This plaza is named for one of New York’s most enduring creatures, the pigeon. Of the numerous animal inhabitants of New York City, the most widely recognized group may very well be the pigeon (Columba spp.).
Although most New Yorkers refer to these ground feeding birds generically as pigeons, the pigeon family actually comprises 289 species of birds throughout the world. The most common American pigeon, the mourning dove (Zenaidura carolinensis) is aptly named for its melancholy call. The rock dove, a stout bird with a small head, short neck, and thick gray and white plumage, (Columba livia) is almost exclusively the species of pigeon seen in New York City.
Pigeons arrived in America in the 1600s from Europe. Originally raised as a barnyard animal used for their meat, many pigeons escaped and began to thrive in the wild, their populations growing and adapting to city life. Pigeons nest in any nook they can find, including building ledges and the girders of bridges. Their rarely seen young reach adult size after little more than one week of suckling on “pigeon milk”, a thick substance produced in the crop of both of the young’s monogamous parents.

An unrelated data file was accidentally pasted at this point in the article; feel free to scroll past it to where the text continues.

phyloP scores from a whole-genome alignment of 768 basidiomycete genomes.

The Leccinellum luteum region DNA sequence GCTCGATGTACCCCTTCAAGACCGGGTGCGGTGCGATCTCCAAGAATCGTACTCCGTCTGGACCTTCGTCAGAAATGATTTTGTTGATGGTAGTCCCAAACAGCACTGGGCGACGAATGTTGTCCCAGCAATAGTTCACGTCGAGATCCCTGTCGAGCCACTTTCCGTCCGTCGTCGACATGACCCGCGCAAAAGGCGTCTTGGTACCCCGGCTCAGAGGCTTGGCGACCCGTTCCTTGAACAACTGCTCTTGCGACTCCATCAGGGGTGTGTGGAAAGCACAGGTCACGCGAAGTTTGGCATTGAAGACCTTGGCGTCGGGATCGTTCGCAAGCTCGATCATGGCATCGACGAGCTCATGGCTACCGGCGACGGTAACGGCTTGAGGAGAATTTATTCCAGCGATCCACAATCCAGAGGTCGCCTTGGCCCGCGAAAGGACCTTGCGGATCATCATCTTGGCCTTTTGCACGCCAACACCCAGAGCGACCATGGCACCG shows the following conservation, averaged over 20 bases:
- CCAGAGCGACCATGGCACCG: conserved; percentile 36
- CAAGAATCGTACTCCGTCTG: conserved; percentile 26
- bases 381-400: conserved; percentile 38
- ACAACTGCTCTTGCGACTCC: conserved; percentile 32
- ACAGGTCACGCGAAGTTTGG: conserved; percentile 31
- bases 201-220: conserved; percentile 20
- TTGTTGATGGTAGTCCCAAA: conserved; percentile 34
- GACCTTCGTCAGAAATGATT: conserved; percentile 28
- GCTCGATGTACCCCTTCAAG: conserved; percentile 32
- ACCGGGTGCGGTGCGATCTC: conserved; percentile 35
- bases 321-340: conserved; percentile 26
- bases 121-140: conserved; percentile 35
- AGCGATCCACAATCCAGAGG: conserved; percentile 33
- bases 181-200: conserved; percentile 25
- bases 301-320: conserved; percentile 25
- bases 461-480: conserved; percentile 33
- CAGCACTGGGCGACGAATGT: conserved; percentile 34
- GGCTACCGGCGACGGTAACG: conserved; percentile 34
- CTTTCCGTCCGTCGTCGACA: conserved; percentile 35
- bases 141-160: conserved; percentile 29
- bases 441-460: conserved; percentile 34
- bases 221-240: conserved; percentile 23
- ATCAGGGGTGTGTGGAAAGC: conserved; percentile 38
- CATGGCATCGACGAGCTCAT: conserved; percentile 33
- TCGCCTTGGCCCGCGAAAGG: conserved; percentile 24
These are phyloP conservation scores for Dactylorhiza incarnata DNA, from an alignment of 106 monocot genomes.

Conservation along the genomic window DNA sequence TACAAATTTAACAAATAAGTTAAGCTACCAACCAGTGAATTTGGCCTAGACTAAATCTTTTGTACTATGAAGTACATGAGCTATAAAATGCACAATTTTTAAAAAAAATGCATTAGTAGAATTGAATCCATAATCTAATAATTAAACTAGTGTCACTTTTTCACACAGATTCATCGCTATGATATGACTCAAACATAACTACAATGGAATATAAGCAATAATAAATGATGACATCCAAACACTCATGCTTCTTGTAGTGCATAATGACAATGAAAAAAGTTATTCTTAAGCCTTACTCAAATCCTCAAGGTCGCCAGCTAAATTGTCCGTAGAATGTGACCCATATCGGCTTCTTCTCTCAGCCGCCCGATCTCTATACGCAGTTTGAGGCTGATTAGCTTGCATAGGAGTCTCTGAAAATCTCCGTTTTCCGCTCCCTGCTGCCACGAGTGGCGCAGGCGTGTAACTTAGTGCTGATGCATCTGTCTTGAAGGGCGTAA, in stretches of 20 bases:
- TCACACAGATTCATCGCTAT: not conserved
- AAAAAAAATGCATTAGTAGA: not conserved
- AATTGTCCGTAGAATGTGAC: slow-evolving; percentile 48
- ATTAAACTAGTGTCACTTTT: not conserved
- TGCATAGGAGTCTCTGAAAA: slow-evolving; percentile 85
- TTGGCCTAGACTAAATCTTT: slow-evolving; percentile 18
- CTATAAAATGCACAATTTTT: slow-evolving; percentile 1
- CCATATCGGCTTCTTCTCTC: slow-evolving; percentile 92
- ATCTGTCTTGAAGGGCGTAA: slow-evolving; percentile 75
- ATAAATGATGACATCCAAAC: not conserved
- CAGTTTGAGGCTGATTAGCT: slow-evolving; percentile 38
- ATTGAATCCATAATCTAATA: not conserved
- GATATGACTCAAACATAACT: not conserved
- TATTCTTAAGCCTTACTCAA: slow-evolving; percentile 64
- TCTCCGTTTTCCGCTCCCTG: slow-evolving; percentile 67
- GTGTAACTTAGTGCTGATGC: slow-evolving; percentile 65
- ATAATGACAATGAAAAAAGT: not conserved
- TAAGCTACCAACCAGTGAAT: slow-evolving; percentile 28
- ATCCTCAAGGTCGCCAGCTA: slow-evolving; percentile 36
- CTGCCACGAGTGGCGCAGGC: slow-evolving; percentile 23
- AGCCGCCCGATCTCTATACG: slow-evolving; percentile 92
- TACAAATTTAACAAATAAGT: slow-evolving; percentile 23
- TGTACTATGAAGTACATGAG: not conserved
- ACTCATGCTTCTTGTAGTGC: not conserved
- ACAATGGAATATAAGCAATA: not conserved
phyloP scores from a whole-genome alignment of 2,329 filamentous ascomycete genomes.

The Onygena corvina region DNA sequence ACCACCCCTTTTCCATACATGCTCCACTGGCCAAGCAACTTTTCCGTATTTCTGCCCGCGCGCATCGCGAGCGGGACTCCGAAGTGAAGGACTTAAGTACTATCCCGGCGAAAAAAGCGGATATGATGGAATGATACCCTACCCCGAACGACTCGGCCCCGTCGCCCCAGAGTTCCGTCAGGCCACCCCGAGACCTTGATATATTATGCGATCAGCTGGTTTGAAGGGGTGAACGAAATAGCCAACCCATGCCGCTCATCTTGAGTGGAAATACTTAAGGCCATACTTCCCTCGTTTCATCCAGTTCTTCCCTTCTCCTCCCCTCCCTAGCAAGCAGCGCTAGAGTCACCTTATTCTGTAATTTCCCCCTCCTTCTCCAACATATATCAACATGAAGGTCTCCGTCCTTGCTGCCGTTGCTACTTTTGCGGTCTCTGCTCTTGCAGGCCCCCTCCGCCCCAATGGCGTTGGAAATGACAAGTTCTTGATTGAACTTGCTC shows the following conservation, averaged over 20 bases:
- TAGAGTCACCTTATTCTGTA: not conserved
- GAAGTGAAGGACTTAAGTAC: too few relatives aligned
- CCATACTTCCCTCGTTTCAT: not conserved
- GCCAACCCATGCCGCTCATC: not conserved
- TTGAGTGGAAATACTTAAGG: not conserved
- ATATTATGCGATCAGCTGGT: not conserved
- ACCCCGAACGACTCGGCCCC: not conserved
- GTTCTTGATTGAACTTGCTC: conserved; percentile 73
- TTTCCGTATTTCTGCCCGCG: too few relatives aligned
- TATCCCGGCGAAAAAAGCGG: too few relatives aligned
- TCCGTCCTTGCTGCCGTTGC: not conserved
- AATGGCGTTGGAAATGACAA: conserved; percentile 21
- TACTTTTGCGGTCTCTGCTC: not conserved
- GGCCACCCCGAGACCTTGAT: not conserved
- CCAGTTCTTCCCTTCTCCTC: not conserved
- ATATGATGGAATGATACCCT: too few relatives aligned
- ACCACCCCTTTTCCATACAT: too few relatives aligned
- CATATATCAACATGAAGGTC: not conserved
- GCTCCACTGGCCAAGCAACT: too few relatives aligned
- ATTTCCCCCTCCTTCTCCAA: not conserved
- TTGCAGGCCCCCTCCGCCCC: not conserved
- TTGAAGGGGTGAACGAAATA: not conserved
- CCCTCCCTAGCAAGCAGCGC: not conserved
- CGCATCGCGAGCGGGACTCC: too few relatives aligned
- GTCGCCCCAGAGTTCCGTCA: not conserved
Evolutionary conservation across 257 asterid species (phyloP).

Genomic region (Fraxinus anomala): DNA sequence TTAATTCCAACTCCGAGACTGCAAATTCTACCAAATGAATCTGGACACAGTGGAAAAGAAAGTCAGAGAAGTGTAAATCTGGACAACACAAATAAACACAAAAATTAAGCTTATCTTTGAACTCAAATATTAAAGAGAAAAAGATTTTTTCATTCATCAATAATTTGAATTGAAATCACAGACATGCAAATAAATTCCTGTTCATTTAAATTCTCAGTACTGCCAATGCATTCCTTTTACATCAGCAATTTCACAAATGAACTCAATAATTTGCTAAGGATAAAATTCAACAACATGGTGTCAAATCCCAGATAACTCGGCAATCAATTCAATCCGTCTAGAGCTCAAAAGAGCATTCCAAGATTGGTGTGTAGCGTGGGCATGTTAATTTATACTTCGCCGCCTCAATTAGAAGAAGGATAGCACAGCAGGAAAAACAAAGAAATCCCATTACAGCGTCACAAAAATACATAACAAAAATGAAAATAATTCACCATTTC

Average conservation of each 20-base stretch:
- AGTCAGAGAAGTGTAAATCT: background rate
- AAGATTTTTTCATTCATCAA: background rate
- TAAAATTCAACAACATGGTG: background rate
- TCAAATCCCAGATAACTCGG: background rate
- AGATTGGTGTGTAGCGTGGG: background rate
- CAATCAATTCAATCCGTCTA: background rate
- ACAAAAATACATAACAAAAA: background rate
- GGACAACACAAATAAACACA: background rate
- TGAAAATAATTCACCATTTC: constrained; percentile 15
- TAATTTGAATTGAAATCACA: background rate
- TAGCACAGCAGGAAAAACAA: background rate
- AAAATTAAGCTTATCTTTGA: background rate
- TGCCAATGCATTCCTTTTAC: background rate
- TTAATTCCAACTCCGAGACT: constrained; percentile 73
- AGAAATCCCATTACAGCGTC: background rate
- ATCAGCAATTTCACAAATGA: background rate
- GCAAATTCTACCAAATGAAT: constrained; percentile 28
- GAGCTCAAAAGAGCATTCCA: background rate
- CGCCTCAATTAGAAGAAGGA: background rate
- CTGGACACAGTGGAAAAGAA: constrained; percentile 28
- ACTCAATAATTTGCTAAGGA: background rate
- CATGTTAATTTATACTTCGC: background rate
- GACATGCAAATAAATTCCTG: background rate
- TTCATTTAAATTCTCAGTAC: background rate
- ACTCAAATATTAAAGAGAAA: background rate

In the 1930s through the 1950s, pigeons were commonly kept as pets in coops on the roofs of houses. Common pigeons could fly at speeds in excess of 45 miles per hour, but carefully bred pigeons that could obtain speeds of up to 75 miles per hour were used for communication purposes. During World War II (1939-1945), five pairs of pigeons from each coop in the country (many from in New York City) received draft notices and were used to breed the Army’s extensive force of homing pigeons used in combat. Today as few as 50 pigeon coops remain in the City.
Although pigeons have a storied past and many admirers, some call pigeons “flying rats” for their often dirty appearance and diseases acquired by living on the city streets. The acidic droppings of pigeons can eat through limestone and stain brass thus damaging architecture and statues around the city.
Pigeon Plaza, a Greenstreets site at the intersection of New Utrecht Avenue, 45th Street, and Fort Hamilton Parkway, encompasses a planted triangle with a variety of shrubs. The outer area is paved with cement and surrounded by both London planetrees (Platanus x acerifolia) and American lindens (Tilia americana), adding greenery to the intersection. Greenstreets is a collaboration between Parks and the Department of Transportation, which aims to convert paved street properties into green spaces.